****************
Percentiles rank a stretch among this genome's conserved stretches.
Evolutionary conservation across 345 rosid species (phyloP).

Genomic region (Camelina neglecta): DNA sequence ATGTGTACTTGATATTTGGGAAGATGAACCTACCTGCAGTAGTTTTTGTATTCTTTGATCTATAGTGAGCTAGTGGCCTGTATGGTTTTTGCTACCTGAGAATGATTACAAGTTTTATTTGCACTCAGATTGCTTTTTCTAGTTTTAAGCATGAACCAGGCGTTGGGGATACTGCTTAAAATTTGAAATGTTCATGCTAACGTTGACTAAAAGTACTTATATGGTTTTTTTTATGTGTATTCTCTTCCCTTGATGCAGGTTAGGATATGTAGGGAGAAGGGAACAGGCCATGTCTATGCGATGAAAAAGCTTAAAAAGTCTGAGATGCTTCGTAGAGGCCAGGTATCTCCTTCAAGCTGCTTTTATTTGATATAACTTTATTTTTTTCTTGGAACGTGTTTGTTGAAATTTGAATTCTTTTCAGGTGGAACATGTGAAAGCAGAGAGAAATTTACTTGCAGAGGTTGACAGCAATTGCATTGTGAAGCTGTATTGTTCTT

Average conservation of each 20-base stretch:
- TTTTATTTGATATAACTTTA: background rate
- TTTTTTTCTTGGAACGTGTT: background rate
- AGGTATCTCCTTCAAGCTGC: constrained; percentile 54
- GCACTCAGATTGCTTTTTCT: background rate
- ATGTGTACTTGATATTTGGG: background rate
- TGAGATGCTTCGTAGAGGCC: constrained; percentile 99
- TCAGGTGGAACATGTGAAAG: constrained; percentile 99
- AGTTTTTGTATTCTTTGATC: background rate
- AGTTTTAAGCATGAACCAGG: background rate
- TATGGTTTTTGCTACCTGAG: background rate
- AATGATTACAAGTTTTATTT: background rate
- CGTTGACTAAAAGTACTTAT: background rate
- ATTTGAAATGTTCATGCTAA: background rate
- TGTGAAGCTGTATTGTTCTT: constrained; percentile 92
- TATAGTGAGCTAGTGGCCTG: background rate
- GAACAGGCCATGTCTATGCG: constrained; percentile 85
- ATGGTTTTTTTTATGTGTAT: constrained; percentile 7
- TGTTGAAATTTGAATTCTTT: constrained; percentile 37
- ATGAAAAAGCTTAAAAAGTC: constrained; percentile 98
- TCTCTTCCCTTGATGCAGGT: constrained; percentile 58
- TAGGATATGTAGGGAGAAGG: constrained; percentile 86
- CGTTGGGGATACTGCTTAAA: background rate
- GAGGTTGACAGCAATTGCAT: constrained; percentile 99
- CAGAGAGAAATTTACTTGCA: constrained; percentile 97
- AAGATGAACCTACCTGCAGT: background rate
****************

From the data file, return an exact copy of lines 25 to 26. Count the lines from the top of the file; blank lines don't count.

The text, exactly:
- TAGGATATGTAGGGAGAAGG: constrained; percentile 86
- CGTTGGGGATACTGCTTAAA: background rate